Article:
The Carroll News participated in a phone interview with Ice Cube and Anthony Anderson, in addition to both local and college newspaper editors and reporters, for the Warner Brothers film, “Barbershop: The Next Cut” premiering Friday, April 15.
Q: Is the community bond in this film inspired by any recent political movements, such as Black Lives Matter?
Ice Cube: “The story was actually inspired by an article that I read before we did the movie and it was about a guy who had a barbershop. He was dealing with violence in the community and he offered free cuts for people who would stop the violence. I just thought it was a good idea to have the movie wrapped around things that are really going on in Chicago. So that’s kind of how that worked out.”
Q: It has been 12 years since the last “Barbershop” film. Obviously, so many things have changed in this world, but what is it about the ‘Barbershop’ series that makes it so timeless that it can pick up more than a decade later and still work so well on screen?
Anthony Anderson: “It’s been interesting. It’s been 12 years since the last installment and the world has changed so differently, but the Barbershop never changes. Eddie, Cedric the Entertainer’s character, has been present since the original movie. The Barbershop is the cornerstone of the community; that’s exactly what it is. It’s part therapy session, part marriage counselor, part rights of passage for young men; we’ve all gone through that as a barbershop. I take my 16-year-old son to the shop and I let him sit in there and hear what’s being talked about and have him get in on the discussion just to help shape him outside of what I’m doing at home with him. But the Barbershop is something that never changes.”
Q: How is it different working with professional actors rather than working with musicians and comedians?
Ice Cube: “You either you have it or you don’t when it comes to acting. I feel like if somebody’s doing their thing, then it’s no difference between acting with somebody like Common or acting with somebody like J.B. Smoove, or acting with somebody like Lawrence Fishburne. Of course, there’s degrees of talent and degrees of range that you’ll probably get more of with an actor, but as far as performance, I think you can get a great performance from anybody who has it on that day, at hat time and that place.”
Q: The “Barbershop” series has grown and changed from movie to movie. Do you think the film’s current change is going to appeal to the same audience or do you think it’ll bring in a new generation of younger people who are really interested in seeing how the film plays out?
Ice Cube: “I think both. I think the film is going to definitely bring in an audience that’s curious about what the ‘Barbershop’ is about. I think we have a movie that satisfies our core audience. The first people who saw ‘Barbershop’ back in 2002, they’re still going to love this movie and be behind it, and they’ll be interested in how the characters have evolved. So I think we’ve got a movie that hopefully will appeal to a lot of different demographics.”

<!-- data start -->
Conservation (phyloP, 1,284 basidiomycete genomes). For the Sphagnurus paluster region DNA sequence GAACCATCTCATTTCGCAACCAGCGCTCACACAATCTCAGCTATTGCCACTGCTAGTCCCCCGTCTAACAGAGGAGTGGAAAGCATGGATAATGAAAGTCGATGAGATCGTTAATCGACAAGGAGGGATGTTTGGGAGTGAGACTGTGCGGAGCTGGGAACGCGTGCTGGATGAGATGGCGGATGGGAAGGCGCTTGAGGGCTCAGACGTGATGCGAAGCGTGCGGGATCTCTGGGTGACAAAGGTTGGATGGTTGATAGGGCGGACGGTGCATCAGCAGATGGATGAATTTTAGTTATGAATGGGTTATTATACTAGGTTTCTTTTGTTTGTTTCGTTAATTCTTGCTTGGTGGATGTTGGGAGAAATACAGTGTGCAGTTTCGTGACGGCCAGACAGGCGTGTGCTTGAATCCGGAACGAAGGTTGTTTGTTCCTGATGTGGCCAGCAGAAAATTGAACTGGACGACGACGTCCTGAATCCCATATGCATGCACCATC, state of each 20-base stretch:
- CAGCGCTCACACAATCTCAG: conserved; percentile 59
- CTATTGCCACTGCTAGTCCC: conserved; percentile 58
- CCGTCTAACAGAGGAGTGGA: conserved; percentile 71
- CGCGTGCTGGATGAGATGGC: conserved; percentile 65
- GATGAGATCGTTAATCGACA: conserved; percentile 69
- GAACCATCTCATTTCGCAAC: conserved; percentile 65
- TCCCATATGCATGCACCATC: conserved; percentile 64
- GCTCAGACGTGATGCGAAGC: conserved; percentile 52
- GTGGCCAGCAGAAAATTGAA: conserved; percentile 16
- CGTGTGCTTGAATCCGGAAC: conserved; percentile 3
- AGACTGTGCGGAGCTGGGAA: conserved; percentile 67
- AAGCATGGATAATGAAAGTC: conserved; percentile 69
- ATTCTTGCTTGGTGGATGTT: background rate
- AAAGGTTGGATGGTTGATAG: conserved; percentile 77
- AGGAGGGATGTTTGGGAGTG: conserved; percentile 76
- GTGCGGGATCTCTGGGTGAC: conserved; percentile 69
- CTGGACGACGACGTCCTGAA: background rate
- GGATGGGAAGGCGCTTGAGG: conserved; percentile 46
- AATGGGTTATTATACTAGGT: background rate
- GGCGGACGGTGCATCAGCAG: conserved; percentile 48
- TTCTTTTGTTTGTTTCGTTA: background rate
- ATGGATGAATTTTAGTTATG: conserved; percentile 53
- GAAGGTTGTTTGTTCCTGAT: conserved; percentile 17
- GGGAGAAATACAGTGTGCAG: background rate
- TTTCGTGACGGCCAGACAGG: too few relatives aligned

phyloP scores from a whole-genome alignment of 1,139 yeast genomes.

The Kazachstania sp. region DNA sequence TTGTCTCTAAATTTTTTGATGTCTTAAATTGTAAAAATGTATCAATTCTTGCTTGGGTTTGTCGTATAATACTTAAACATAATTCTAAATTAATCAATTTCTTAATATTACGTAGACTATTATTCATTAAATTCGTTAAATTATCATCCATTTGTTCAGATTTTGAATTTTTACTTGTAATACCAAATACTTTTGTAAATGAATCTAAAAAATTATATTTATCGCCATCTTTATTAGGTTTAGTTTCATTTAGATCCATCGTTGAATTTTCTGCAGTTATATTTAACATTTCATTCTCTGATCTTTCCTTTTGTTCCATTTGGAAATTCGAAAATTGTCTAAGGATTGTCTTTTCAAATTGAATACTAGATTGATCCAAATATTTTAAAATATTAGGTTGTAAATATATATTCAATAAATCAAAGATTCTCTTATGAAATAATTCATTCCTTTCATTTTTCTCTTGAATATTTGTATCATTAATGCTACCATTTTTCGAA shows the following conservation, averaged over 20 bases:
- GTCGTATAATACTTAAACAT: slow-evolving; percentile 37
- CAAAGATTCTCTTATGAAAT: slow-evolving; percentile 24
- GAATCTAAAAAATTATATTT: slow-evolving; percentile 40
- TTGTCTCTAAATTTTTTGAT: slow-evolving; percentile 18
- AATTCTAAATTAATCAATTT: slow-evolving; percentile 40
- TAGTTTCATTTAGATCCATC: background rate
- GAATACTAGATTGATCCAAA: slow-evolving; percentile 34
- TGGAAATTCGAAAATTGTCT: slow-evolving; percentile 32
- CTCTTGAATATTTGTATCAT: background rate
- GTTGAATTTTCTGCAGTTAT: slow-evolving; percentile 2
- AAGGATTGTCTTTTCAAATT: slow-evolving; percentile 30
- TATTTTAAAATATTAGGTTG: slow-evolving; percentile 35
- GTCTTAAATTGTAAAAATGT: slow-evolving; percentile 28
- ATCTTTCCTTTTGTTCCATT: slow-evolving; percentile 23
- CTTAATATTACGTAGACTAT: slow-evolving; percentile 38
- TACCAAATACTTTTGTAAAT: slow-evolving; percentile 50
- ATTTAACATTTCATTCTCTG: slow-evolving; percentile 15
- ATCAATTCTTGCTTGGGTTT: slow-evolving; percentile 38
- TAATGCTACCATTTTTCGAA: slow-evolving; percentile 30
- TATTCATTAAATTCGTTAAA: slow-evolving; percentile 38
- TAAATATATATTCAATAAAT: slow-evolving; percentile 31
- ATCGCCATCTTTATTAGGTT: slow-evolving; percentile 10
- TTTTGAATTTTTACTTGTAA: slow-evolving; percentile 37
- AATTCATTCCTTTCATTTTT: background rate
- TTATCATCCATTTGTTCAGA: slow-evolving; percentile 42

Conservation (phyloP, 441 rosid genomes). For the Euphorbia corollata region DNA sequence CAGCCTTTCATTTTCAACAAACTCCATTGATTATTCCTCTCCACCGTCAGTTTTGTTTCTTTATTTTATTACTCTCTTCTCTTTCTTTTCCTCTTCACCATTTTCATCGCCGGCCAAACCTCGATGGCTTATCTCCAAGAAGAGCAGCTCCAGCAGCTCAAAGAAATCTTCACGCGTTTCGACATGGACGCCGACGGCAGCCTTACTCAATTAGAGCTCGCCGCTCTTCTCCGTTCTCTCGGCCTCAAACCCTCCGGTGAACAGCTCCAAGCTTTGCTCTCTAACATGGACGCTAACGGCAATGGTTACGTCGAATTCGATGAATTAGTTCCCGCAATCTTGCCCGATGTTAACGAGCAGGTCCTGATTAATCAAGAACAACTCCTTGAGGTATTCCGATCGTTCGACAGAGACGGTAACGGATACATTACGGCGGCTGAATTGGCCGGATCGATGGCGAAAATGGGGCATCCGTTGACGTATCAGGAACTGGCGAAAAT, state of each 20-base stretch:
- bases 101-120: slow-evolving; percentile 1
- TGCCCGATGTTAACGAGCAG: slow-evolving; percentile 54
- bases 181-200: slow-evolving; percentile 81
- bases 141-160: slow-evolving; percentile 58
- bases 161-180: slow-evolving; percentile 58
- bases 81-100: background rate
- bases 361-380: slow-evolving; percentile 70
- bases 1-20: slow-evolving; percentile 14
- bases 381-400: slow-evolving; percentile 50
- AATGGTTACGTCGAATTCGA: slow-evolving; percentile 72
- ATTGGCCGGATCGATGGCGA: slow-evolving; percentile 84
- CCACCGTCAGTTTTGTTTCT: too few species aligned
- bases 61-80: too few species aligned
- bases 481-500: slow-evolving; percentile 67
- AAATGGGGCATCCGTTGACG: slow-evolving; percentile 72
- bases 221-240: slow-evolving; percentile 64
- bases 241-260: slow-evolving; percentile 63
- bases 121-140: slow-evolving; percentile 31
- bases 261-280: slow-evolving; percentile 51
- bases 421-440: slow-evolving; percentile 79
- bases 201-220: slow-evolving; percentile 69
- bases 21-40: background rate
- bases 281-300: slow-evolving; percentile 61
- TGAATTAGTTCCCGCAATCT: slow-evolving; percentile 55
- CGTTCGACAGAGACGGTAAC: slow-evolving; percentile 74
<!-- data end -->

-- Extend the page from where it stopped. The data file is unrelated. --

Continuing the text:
Q: What are your thoughts on Hollywood now and the film industry, especially in light of the Oscars?
Ice Cube: “I mean Hollywood – it is what it is. For the most part, Hollywood is all about green and what we’re fighting for are the opportunities to show that we can make money with these movies, that people enjoy them and our audience is big enough to invest into. As far as the Oscars, to me, that’s a different kind of thing. It’s kind of representing Hollywood at the end point. So whether or not we make strides in the Oscars, to me, it’s not as important as making strides in these studios and these meetings to get movies made, because until you get one made, you can’t think about an Oscar. I think we’ve got to start at the beginning of the line and not at the end of the line.”
Anderson: “Gatekeepers. That’s where it all begins. It begins with the gatekeepers who are controlling strings for who are in control, what’s being made, how it’s being made, and who it’s being made with. The Oscars is just a byproduct of that. We have to convince them that this is a movie they should make and these are the people that they should make it with and they should allow us to tell our stories because our stories are just as entertaining and valuable as the other stories that are being told. These are stories that people want to hear, that people want to be entertained by and see.”
Q: Ice Cube, how does your lyric writing influence your screenwriting and the messages within the film?
Ice Cube: “The way my lyric writing has helped my screenwriting is having the ability to tell a story, being able to take your thoughts and put them on paper, and being able to take your thoughts and project them where a person can understand what you’re talking about. They are both the same thing, as far as trying to get the ideas out your head and onto paper, where people can understand what you’re talking about. When I first start writing, it was John Singleton who directed me in ‘Boyz n the Hood.’ He looked at me one day and said, ‘Yo, when you going to write a script?’ And I said, ‘What are you talking about? I don’t know how to write a script.’ He said, ‘You can write those lyrics, you can write those records so I know you can write a script if you put your mind to it.’ Writing was the best thing I’ve ever done in the industry, even over acting, because everything starts with the material. You can sit back and want people to give you good stuff, or you can just go write you some good stuff. You can want somebody to put you in a movie, or you can go write a movie that you know you’re already in. So those, to me, are the keys to trying to solidify your career in Hollywood, especially as a black actor.”